Apparently the sideline is now a Selected Columnists Thing


Don’t you love it when a journalist “discovers” something that has been part of your life for as long as you can remember? Perhaps “love” is the wrong word; Eye rolls can be described as “unbelieving,” but the word itself sounds elitist. In any case, the moment is a mixture of delicious and what-planet-are-you-from-none-duh.

A famous modern example of this is fashion. Madonna made it topical, but the fact is that it existed in urban transvestite ball culture for many years; In fact, they made it up. But when the Material Girl appropriated it in songs, videos, and dances, it was suddenly a hot reveal.

I believe that “umami” is another one of these realizations. The Japanese have used the term for centuries to explain a hearty taste in Japanese food. And it stayed with them until one day the Italian chef Mario Batali used it to describe the mushrooms he used in his tomato sauce. I imagine Japanese chefs mumbling softly down the Italian chef’s cheek in his authority for the Japanese term.

Lately, the notion of a “side business” has made its way into the center and, as you can imagine, it is written about with the passion of an archaeologist uncovering a lost city of gold. Of course, it’s only new to people who have the rare luxury of only needing a job to feed themselves to the extent they desire. For the rest of the world, however, Side Hustle is the dance we voguated, the umami that tastes our reality.

When I was growing up, my mother worked as a secretary at the naval base, but left it to take care of her elderly mother who was sick. Technically unemployed and homebound, Mama’s big job was taking care of her and being a mother, but she took in children to babysit. Likewise, my father would come home from his full-time job in construction management to take care of his pigs, which he raised to sell and trade money and goods on the side. Even after he retired, he worked almost full-time as a consultant and my retired mother as a secretary.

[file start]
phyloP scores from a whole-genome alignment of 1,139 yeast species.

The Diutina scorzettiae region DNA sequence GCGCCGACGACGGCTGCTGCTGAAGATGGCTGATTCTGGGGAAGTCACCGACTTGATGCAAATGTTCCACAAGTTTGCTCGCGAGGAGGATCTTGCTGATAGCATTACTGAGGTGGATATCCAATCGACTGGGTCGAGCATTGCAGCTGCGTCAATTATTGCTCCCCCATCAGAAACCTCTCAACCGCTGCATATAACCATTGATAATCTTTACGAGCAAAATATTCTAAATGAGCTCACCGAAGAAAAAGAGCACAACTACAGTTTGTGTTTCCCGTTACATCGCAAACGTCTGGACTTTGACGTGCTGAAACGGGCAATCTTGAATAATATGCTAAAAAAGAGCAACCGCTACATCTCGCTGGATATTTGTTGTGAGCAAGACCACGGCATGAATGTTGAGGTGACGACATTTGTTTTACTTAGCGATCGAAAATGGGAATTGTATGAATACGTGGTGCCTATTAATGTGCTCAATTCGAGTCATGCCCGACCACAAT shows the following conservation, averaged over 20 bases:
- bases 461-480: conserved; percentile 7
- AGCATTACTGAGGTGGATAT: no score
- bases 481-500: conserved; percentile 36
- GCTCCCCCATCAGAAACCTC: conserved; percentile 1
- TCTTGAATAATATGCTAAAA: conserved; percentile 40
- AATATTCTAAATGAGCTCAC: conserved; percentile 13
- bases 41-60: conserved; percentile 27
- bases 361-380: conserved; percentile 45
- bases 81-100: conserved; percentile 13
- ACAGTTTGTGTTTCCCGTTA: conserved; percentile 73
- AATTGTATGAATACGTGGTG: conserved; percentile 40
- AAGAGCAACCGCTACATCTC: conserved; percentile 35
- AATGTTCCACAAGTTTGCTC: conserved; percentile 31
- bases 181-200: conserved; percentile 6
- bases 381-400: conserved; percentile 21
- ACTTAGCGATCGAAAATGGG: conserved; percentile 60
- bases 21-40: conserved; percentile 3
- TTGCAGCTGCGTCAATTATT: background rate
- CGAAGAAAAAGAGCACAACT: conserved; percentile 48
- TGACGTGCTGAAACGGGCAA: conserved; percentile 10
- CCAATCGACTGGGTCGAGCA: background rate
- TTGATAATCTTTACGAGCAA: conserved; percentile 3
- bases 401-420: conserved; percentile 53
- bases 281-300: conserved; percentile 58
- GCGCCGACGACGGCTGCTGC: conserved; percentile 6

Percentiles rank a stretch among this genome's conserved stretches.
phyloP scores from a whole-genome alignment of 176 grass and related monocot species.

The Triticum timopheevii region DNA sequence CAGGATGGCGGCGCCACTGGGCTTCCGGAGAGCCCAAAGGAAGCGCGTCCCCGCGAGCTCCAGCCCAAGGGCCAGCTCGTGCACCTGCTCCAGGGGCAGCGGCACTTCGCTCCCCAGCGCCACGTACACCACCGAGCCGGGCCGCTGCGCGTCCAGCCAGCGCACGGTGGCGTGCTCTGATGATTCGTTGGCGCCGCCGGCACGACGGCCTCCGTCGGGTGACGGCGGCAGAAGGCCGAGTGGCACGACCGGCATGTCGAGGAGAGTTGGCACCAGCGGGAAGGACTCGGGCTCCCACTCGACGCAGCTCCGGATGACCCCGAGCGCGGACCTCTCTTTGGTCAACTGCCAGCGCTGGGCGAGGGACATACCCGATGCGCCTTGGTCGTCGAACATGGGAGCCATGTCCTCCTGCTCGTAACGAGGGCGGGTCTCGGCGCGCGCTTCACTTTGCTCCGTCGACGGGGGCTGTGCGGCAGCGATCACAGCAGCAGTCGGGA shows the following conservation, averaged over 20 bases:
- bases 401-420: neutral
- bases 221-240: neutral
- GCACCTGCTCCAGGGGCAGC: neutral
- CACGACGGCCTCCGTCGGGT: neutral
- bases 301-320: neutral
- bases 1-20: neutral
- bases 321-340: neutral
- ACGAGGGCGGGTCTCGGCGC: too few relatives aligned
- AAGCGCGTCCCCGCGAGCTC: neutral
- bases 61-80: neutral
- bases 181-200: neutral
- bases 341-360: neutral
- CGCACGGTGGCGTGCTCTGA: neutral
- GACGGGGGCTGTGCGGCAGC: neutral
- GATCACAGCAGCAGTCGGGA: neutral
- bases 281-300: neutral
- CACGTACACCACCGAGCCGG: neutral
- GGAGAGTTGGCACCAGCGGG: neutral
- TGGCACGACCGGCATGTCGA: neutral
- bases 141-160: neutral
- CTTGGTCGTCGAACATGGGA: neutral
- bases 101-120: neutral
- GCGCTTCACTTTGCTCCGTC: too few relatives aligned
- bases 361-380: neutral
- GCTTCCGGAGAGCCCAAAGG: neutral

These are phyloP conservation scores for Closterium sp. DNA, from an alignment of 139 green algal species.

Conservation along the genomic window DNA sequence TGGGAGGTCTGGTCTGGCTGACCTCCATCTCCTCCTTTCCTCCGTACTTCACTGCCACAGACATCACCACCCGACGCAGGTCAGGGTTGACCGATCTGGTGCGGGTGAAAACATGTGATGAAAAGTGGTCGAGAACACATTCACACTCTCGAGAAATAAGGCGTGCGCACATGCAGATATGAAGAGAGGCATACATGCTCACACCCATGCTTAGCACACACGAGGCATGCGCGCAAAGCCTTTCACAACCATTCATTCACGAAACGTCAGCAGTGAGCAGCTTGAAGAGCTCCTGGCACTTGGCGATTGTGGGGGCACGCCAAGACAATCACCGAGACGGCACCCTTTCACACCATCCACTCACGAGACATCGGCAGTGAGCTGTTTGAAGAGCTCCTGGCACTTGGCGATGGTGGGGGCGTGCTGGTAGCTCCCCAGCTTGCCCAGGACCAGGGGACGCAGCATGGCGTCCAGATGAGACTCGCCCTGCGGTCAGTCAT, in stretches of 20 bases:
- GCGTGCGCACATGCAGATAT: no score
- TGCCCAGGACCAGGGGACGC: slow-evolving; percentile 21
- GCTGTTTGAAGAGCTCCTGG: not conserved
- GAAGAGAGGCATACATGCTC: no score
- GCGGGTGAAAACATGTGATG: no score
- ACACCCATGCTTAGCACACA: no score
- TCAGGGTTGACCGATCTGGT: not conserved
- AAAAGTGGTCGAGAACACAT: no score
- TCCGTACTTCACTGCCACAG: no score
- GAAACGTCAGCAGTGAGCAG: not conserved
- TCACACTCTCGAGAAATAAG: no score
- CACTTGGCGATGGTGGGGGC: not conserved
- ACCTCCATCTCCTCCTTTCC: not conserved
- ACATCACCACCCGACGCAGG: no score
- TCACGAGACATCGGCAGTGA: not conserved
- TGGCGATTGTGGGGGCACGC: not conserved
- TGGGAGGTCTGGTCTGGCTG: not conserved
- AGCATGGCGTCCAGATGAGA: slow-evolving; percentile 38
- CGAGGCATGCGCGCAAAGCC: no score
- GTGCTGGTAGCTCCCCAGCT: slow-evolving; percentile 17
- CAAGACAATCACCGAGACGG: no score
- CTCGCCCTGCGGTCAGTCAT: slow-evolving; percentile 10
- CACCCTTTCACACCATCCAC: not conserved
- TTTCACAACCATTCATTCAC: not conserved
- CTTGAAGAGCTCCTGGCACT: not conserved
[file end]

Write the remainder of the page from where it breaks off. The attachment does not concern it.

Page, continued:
When I moved to Chicago from the island, I was working part-time, which resulted in a full-time job while I was doing a full-time degree in my fourth year. That was in the 80s, so I also had to take the time to clubbing and relax from all the substances and amusements the 21-year-olds were engaging in at the time. I have never seen the job as a disruptive addition to my main job of being a full-time student. Working for money was something I did without question, even though I received a full scholarship.

I always had more than one source of income. Even now with no mortgage, auto loan, or college kid, I’m always pursuing extra work. Not only am I a full-time teacher, I also write this column. I have taught online courses. and I work with the enrollment of migrant children in my school district. Just today I submitted a grant application for a scientific manuscript. Even as we plan our garden, we talk about potentially selling the excess crops and flowers that could emerge in abundance. For many people I know, hectic is a way of life – certainly for the majority of the people who work.

The side business reports I’ve read so far focus on ideas like starting and monetizing a social media account or a YouTube channel. We may offer online tutoring services for students who need to catch up on COVID-19 related learning delays. Essentially for gigs where you don’t have to leave the comfort of your zoom setup and mess with your waist glamor.

The really compelling story about the sideline is that those who rely on it have been particularly hard hit by the COVID-19 pandemic and the infrequent shutdowns of sectors that once funded myriad livelihoods.

I’m not for conspiracy theories; However, as I write this column, it occurs to me that the only reason we closed independent businesses for a year was to keep hospitals from overcrowding. Two months ago, news outlets reported that California hospitals were instructing paramedics not to consult certain patients in need of emergency care. I hate to say it, but it seems obvious that these measures were designed to protect executives and shareholders of insurance companies who have only one job, if any, from being sued for rejecting sick people from emergency rooms to have. Come on, if government ordinances really focused on containing the coronavirus, wouldn’t airlines, airports and stadium sports have closed too?

Indeed, keeping the airline’s executives, the owners and players of the NBA and NFL, and the CEOs from suffering, appears to be the primary concern of the government. If we’re lucky, people who survived on a sideline business that suddenly disappeared might be viewed by the bureaucrats alongside the worries of the elite.

Dan Ho, a native of Agat, is a writer and teacher and has a PhD. in indigenous studies. Follow his gardening adventures on Instagram @HoandGarden.